, WASHINGTON, Jan 12 – The US military was investigating a “disgusting” online video purportedly showing Marines urinating on the corpses of Taliban fighters in Afghanistan, a Pentagon spokesman said.
The video shows what appears to be four servicemen, dressed in US military uniform, relieving themselves onto three bloodied bodies on the ground, apparently aware that they are being filmed.
“Have a great day, buddy,” one of them says, giggling.
It is not clear from the video whether the dead Afghans were Taliban insurgents or civilians.
The Pentagon has not yet verified the video, but spokesman John Kirby told AFP: “Regardless of the circumstances or who is in the video, this is… egregious, disgusting behavior, unacceptable for anyone in uniform.”
“It turned my stomach,” he added of the video, which was posted on the Live Leak website.
The Afghan Taliban Thursday denounced the video as “barbaric.”
“This is a barbaric act. Over the past 10 years there have been hundreds of similar cases that were not revealed,” Taliban spokesman Zabihullah Mujahed told AFP.
If authenticated, the images — which conjure up previous abuses committed by US troops during the decade-long war — could spark deep anger and resentment in Afghanistan and the wider Muslim world.
A military official who asked not to be named said the helmet and weapon carried by one of the men seems to indicate the four could be members of an elite sniper team.
The official also said such conduct would be punishable under the US code of military justice.
The Washington-based Council on American-Islamic Relations (CAIR), a prominent US Muslim civil rights and advocacy organization, condemned the alleged desecration of corpses.
“If verified as authentic, the video shows behavior that is totally unbecoming of American military personnel and that could ultimately endanger other soldiers and civilians,” CAIR said in a statement on Thursday.
“We trust that this disturbing incident will be promptly investigated in a transparent manner and that appropriate actions will be taken based on the results of that investigation,” the statement said.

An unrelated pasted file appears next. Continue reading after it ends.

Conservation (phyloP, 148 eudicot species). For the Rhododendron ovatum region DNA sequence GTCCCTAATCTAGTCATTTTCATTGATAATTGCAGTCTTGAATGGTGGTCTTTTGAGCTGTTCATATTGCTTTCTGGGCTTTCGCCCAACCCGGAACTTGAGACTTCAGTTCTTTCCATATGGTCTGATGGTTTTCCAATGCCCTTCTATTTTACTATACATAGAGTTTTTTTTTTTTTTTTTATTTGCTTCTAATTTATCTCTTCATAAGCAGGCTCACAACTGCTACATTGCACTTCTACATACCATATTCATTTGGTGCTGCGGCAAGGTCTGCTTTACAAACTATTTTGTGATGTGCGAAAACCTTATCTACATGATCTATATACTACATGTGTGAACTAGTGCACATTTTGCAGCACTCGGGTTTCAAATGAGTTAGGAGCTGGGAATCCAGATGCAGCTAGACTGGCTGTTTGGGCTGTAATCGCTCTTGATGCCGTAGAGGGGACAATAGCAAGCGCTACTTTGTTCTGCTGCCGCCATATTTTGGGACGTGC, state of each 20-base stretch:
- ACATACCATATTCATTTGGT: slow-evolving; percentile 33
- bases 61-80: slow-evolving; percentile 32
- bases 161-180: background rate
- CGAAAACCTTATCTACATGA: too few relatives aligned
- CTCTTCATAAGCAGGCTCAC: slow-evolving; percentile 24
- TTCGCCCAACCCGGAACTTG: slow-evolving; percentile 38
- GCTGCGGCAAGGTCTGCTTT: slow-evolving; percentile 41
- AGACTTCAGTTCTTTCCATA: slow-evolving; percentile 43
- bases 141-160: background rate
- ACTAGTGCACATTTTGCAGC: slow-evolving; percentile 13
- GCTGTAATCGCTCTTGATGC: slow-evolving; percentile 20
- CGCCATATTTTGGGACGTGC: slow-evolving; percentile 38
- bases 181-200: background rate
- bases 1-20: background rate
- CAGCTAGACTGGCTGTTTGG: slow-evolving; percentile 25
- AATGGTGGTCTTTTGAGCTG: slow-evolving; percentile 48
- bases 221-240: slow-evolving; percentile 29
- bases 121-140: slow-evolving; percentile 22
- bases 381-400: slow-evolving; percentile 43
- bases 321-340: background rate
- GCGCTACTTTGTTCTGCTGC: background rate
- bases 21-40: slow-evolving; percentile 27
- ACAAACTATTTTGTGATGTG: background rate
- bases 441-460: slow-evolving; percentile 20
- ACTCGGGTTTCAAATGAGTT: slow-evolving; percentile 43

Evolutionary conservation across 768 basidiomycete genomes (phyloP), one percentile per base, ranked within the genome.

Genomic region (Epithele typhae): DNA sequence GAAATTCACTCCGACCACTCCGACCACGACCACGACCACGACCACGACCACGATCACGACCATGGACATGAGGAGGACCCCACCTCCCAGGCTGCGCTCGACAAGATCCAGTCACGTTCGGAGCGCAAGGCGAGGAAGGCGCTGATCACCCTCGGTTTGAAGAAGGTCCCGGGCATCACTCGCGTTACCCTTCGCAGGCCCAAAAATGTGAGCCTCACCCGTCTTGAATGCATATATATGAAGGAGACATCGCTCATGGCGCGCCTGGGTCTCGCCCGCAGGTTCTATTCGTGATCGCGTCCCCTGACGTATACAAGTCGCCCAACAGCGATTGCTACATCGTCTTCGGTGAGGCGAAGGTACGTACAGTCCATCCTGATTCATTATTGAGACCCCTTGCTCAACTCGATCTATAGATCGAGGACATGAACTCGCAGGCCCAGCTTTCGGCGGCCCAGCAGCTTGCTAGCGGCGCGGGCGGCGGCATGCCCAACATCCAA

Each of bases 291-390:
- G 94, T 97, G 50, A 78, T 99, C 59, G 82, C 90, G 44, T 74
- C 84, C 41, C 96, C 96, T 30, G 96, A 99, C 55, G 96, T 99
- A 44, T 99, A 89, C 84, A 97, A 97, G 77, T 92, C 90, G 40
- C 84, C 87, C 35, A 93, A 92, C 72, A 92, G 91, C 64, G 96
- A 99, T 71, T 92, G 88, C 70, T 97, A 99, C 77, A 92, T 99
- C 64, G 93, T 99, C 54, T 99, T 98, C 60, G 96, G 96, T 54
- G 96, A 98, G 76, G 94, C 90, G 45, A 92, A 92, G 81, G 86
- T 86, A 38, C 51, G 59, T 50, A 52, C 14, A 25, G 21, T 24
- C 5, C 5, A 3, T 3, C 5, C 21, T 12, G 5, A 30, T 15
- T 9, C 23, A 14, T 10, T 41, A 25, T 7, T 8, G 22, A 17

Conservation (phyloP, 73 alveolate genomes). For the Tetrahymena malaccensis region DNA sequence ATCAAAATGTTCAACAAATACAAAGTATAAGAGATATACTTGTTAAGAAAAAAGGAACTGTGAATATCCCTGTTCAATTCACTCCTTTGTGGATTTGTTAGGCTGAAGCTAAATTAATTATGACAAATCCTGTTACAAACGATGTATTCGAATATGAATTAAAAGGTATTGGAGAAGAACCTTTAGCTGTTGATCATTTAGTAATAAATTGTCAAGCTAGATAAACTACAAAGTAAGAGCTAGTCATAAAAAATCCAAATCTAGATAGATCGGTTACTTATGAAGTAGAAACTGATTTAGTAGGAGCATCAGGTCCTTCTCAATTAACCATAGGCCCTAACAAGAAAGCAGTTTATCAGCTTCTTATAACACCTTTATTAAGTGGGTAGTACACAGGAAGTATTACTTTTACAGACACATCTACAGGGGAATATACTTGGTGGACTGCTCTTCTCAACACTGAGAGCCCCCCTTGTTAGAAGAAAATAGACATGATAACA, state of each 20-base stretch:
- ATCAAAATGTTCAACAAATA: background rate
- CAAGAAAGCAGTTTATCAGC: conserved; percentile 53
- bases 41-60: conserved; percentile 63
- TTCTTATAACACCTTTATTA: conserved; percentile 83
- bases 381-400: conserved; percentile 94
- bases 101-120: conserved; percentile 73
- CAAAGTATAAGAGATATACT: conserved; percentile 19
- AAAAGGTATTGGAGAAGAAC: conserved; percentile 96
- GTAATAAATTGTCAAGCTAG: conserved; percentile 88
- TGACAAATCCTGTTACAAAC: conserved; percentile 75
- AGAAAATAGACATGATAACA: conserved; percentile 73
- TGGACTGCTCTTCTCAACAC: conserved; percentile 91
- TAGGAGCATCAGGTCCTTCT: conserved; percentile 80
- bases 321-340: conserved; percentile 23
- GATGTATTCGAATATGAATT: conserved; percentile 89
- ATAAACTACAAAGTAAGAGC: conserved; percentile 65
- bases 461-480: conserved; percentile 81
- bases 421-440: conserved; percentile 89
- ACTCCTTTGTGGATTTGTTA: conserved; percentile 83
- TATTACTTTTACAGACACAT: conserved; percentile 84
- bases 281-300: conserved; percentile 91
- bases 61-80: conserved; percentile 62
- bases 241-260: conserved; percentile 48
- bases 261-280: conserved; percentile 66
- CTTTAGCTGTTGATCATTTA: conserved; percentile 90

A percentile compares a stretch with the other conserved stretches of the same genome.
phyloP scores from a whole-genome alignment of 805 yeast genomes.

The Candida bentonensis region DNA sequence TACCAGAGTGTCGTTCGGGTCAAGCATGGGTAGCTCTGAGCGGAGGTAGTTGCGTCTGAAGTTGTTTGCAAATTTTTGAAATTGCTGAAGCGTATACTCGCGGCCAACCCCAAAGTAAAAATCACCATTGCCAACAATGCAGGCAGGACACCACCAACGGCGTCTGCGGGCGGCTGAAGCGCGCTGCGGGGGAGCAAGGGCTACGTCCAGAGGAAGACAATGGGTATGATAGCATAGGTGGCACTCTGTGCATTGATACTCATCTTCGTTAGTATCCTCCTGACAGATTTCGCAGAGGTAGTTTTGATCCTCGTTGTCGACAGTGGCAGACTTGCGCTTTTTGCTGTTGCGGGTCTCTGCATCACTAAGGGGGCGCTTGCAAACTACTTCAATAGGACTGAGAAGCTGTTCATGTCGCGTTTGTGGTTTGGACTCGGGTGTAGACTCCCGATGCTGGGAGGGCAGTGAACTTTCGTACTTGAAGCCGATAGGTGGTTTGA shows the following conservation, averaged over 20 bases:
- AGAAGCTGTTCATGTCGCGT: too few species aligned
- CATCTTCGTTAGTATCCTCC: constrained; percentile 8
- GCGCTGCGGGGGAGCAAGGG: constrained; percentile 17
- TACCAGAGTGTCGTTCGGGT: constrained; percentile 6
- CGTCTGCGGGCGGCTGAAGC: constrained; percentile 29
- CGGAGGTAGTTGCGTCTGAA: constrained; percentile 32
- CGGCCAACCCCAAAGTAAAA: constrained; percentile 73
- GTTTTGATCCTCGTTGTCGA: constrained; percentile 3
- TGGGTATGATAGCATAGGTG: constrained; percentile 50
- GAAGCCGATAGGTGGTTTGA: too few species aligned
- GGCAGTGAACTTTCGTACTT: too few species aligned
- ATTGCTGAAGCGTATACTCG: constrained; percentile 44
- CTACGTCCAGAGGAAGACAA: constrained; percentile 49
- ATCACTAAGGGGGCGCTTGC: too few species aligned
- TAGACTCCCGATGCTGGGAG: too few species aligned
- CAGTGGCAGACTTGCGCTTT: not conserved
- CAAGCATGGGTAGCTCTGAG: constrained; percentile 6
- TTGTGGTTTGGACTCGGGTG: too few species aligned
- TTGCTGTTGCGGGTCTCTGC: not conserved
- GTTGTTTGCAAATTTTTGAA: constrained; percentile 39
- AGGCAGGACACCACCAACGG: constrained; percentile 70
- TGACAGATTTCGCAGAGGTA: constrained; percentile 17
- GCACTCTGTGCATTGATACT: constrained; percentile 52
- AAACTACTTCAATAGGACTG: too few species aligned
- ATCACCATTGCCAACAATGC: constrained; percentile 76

“Any guilty parties must be punished to the full extent allowed by the Uniform Code of Military Justice and by relevant American laws.”
A statement issued by the Pentagon said: “Headquarters Marine Corps has recently been made aware of a video that portrays Marines urinating on what appear to be deceased members of the Taliban.
“While we have not yet verified the origin or authenticity of this video, the actions portrayed are not consistent with our core values and are not indicative of the character of the Marines in our Corps.
“This matter will be fully investigated.”
Some 20,000 Marines are deployed in Afghanistan, mostly in Kandahar and Helmand provinces in the south of the war-ravaged country, the heartland of the hardline Islamist Taliban movement ousted from power in late 2001.
The United States and its NATO allies have some 130,000 troops fighting the Taliban insurgency in Afghanistan.
US and coalition partners plan to hand over security for the whole of the country to Afghan forces by the end of 2014, allowing the withdrawal of combat forces.
In March 2011 the US military apologized after pictures surfaced of US soldiers from a rogue Army unit posing with dead Afghans. Five soldiers from the unit were charged with murder for allegedly shooting civilians for sport.
The German weekly Der Spiegel, which first published the photos, said the Pentagon had tried to prevent their release, fearing a popular backlash against troops in Afghanistan.
In November the ringleader of the “kill team” — which was also charged with taking fingers and teeth as trophies from civilians killed for sport — was found guilty and sentenced to life in prison by a military panel.
That scandal was among the worst faced by the military since the April 2004 revelation of prisoner abuse at the US-run Abu Ghraib prison in Iraq, which became a potent negative symbol of the US occupation.
Eventually, 11 soldiers were convicted in connection to the abuse, and received punishments ranging from an army discharge to 10 years in prison.